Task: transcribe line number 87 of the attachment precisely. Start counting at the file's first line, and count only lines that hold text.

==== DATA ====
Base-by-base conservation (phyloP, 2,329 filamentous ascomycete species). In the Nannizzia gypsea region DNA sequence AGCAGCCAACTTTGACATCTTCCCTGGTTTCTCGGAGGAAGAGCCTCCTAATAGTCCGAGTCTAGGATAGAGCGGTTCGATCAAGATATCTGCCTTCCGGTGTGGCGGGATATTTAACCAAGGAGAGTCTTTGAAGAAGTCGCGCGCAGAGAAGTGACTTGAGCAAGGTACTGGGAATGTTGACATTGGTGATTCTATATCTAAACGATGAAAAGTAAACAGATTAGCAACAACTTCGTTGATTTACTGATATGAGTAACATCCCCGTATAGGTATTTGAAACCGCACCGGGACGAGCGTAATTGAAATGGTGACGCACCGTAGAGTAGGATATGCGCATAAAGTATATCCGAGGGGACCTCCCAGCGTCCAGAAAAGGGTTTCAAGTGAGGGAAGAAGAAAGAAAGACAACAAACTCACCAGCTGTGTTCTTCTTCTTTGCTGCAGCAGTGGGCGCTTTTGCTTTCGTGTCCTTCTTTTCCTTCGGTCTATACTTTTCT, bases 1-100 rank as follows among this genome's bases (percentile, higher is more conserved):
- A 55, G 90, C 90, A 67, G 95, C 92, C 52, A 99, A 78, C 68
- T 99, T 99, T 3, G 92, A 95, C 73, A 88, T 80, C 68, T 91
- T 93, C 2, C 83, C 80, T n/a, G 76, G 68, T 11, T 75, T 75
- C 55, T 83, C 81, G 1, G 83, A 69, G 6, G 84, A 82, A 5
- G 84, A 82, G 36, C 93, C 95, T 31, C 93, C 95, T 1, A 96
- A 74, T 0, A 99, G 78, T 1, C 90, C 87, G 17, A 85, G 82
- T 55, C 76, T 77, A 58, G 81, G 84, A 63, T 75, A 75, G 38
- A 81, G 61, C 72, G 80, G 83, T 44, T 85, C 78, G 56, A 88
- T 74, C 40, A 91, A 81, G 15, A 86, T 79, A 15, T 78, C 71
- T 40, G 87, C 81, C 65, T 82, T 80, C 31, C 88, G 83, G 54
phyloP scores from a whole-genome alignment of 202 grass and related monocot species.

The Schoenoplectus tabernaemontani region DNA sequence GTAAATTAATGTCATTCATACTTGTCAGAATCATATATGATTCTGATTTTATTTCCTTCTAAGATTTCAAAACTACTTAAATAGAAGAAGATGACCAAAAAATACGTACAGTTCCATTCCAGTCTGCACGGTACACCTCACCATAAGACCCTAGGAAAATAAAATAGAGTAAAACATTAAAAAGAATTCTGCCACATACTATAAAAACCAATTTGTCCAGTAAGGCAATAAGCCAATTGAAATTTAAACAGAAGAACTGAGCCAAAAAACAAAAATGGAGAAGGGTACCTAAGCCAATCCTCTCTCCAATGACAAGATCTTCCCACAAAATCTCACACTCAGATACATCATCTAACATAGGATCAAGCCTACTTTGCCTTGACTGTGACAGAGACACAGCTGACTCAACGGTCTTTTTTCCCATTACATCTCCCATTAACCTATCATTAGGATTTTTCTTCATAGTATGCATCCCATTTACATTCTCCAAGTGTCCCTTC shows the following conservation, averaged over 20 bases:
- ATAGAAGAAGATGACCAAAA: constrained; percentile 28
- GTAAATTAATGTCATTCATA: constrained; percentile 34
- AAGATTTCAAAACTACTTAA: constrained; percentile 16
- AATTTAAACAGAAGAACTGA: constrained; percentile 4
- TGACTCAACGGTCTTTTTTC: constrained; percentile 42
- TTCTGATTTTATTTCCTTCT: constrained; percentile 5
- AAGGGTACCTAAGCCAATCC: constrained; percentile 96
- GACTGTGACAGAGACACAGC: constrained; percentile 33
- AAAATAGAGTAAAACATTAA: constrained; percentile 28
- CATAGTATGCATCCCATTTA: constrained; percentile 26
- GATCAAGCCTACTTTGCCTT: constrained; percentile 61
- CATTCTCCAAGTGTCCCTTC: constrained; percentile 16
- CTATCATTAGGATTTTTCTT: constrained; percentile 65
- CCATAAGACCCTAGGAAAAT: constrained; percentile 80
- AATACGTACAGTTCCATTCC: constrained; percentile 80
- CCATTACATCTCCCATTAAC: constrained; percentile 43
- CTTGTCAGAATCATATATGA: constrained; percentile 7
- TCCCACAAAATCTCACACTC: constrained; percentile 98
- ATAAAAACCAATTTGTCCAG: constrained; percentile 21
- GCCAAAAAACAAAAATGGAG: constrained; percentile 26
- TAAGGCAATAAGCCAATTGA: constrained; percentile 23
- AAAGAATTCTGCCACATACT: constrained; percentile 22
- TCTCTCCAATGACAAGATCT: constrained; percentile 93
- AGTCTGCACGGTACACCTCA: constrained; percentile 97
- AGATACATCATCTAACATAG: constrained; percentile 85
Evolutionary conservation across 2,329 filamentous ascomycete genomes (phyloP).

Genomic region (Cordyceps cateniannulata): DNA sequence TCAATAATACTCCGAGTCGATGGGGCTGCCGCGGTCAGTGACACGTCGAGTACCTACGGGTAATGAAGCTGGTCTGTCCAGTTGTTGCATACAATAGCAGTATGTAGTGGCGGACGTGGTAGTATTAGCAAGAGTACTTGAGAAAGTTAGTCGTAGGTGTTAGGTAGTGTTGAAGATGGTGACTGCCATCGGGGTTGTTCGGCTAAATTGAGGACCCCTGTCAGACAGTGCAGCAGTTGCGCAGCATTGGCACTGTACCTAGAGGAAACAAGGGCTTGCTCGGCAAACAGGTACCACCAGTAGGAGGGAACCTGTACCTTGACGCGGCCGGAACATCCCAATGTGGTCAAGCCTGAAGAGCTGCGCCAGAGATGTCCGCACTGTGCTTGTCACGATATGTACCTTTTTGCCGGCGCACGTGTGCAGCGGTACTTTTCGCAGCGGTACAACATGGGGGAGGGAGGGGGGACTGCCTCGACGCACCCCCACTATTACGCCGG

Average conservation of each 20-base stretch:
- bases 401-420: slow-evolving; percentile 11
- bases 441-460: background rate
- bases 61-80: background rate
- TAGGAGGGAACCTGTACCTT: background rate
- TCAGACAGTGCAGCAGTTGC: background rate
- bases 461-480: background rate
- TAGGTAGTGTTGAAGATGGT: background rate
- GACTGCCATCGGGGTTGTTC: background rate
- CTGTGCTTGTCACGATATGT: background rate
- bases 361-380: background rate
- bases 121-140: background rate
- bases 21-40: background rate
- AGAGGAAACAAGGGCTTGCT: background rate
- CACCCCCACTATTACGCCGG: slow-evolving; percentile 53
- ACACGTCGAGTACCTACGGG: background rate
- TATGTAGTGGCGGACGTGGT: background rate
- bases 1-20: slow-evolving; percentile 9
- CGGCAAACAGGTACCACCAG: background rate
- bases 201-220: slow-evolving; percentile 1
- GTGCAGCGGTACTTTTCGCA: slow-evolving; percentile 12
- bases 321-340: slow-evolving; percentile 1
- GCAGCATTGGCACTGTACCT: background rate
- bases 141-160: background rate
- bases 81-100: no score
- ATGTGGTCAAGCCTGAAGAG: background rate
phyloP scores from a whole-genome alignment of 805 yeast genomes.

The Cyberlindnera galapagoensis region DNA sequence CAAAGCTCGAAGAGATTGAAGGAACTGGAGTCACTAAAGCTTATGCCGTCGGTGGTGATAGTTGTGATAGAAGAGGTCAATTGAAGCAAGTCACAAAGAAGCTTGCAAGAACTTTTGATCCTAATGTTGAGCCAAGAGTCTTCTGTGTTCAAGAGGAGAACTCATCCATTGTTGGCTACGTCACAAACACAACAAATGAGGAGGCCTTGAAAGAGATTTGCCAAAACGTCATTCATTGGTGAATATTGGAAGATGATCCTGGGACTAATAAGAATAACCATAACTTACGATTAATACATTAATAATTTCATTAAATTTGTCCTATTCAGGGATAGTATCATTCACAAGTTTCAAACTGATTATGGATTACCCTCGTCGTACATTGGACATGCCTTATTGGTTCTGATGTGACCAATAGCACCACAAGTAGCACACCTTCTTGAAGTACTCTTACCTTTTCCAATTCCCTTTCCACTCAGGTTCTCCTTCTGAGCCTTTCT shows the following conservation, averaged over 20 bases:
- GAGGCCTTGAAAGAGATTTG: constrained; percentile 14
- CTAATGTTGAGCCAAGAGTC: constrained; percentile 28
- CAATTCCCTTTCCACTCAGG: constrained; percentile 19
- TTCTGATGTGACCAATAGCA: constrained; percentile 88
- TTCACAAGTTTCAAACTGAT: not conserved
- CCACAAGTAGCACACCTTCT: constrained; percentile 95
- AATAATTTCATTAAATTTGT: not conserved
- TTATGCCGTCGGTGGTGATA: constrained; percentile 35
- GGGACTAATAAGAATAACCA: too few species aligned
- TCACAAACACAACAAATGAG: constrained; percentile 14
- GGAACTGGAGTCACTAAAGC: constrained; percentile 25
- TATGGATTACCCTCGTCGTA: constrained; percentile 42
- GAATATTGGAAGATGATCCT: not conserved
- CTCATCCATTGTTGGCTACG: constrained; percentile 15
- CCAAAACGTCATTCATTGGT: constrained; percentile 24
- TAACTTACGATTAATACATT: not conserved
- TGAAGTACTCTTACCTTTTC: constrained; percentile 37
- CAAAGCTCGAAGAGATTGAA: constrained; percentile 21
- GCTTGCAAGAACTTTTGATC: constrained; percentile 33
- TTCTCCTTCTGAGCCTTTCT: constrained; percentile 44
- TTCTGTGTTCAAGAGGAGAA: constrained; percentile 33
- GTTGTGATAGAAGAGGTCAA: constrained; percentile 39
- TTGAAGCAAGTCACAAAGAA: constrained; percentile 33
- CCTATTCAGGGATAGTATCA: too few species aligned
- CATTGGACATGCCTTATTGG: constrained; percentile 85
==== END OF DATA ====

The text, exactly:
- GCTTGCAAGAACTTTTGATC: constrained; percentile 33